Category Archives: Ghost in the Inferno

Was GHOST IN THE RING the first GHOSTS book?

A reader emailed me this week:

“Really liked Ghost in the Ring! But the backstory for Caina seemed very detailed. Are there other books in the series?”

Why yes! Yes there are!

The very first book in the Caina series is CHILD OF THE GHOSTS. It’s free on all ebook stores, and it’s also a good long read – 100,000 words or about 5000 Kindle locations. It’s a complete story on its own, not a cliffhanger, and a good introduction to Caina and the world of the Empire of Nighmar.

After that, there are many more books. A complete list of THE GHOSTS and GHOST EXILE novels are below, in the proper reading order. The short stories are included in the list, but note that those are more like “bonus adventures” – you don’t need to read them to keep up with the main plot:

Child of the Ghosts
Ghost Aria (short story)
Blade of the Ghosts
Ghost in the Flames
Ghost Dagger (novella)
Ghost Light (short story)
Ghost in the Blood
The Fall of Kyrace (short story)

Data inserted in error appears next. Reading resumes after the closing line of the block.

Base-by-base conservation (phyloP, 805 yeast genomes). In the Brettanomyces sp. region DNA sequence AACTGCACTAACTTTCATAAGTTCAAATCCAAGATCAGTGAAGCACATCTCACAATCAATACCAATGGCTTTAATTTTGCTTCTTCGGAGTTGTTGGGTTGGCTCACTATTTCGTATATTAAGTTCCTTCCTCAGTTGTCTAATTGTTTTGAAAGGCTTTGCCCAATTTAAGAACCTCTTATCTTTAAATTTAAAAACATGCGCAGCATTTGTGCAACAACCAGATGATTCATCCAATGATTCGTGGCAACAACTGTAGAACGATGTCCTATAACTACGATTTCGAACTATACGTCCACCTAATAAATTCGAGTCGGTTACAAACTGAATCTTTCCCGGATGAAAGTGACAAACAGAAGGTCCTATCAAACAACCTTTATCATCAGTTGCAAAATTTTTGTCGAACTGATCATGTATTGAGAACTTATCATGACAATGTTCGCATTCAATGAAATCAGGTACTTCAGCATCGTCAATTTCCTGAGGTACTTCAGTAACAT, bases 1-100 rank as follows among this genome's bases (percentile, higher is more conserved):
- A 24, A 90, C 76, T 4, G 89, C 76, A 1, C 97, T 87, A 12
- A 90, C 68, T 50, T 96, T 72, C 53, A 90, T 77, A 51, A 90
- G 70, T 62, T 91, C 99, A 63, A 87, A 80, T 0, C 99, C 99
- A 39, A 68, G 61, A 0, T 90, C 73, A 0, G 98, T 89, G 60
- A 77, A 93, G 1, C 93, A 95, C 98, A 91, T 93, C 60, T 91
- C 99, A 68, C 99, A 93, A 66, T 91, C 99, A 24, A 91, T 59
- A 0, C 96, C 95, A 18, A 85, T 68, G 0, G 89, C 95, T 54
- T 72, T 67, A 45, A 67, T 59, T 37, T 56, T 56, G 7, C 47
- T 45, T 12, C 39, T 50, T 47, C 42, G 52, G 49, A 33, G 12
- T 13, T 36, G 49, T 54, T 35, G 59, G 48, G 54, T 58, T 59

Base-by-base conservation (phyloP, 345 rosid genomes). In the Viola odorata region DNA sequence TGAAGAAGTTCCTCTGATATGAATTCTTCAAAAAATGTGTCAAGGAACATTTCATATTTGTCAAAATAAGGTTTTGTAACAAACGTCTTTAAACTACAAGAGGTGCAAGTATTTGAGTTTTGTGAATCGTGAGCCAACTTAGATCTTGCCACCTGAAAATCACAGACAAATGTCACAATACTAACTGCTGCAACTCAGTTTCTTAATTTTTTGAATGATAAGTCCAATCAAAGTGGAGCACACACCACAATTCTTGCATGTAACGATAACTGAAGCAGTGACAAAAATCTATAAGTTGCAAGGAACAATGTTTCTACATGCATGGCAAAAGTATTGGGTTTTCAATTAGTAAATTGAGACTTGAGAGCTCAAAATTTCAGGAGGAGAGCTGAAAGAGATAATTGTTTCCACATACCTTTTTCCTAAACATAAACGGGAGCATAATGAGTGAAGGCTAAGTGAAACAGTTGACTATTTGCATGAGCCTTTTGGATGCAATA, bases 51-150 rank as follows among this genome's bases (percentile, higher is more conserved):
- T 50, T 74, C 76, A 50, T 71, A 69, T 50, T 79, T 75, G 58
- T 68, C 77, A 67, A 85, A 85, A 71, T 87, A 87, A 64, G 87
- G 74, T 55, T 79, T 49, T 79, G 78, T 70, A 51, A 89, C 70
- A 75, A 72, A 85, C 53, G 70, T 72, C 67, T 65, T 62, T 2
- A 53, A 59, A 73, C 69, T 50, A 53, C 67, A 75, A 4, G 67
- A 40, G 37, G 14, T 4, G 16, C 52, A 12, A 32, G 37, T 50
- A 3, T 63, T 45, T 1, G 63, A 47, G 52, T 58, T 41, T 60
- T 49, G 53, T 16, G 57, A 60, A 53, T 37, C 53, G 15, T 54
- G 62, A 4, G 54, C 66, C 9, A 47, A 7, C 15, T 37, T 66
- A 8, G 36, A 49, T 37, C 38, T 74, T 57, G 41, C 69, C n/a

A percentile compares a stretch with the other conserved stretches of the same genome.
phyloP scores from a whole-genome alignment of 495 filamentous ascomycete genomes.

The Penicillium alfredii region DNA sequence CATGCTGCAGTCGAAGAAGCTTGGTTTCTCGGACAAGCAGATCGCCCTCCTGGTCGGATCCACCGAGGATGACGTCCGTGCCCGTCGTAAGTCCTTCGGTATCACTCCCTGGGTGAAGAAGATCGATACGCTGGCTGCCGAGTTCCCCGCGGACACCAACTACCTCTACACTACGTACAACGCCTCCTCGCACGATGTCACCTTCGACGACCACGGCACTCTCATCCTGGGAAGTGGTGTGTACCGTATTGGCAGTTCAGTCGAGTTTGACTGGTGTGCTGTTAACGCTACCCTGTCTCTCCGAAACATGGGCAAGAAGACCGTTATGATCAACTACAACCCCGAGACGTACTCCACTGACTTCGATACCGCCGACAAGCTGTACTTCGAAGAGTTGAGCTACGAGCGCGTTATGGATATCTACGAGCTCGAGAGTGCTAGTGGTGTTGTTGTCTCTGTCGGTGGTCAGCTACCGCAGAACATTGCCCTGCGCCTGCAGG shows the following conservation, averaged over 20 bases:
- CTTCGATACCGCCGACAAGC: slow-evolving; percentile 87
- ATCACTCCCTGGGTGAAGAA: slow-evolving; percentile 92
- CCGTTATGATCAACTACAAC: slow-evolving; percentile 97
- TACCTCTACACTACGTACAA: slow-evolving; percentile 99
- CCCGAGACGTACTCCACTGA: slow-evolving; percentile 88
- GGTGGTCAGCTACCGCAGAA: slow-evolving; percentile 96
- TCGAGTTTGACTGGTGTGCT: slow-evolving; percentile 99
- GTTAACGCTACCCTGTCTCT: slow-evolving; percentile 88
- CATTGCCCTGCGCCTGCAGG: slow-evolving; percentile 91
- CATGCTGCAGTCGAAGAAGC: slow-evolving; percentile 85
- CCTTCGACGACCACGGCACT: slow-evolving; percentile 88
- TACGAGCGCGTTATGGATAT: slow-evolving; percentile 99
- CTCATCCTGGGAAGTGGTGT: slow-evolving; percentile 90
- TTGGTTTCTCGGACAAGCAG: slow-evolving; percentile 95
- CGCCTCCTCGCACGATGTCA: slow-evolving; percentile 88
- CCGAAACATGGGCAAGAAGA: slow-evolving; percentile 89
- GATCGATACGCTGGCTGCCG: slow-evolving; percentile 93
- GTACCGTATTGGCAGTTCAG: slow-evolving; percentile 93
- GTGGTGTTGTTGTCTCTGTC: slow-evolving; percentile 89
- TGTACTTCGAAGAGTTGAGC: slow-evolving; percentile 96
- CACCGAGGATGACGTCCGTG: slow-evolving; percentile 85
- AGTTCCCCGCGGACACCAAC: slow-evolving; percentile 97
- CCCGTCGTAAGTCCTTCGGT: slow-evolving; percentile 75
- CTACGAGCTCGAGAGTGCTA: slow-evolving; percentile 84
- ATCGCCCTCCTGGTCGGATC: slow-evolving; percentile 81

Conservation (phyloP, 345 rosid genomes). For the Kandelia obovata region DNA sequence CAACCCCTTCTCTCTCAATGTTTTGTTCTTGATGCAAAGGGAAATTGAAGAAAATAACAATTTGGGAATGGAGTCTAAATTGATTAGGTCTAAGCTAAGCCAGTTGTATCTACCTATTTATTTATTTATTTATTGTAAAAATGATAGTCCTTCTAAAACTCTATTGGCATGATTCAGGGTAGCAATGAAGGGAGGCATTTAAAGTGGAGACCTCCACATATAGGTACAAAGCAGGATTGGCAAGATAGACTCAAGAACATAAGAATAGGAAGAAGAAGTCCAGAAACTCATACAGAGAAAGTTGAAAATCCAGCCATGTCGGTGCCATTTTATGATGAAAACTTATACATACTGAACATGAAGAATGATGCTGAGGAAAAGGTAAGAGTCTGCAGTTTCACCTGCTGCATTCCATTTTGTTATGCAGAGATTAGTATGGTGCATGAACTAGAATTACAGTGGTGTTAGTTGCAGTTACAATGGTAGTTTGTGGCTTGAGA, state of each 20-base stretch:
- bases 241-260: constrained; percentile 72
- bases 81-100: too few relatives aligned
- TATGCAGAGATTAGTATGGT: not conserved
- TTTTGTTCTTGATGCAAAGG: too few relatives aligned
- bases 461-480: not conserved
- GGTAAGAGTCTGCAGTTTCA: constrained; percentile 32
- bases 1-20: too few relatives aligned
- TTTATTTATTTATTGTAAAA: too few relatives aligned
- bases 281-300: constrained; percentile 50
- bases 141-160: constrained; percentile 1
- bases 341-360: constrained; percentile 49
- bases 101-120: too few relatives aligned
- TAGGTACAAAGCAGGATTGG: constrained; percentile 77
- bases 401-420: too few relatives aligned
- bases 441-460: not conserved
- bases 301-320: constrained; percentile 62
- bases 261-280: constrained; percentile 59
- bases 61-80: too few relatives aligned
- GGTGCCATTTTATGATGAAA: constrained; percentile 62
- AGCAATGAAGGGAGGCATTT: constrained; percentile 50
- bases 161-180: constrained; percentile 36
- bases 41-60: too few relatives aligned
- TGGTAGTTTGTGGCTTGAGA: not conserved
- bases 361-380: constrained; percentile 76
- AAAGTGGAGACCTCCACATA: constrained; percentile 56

Ghost in the Storm
Ghost in the Stone
Ghost in the Forge
Ghost Claws (short story)
Ghost Omens (short story)
Ghost in the Ashes
Ghost in the Mask
Ghost Thorns (novella)
Ghost Undying (short story)
Ghost in the Surge
Ghost in the Cowl
Ghost Sword (short story)
Ghost in the Maze
Ghost Price (novella)
Ghost Relics (novella)
Ghost Vessel (short story)
Ghost in the Hunt
Ghost Keeper (novella)
Ghost Nails (novella)
Blood Artists (short story)
Bound To The Eye (short story)
Ghost in the Razor
Ghost Lock (short story)
Ghost in the Inferno
Ghost Mimic (novella)
Ghost Arts (short story)
Ghost in the Seal
Ghost Vigil (short story)
Ghost in the Throne
Ghost in the Pact
Ghost in the Winds
Ghost in the Ring



GHOST EXILE series now in print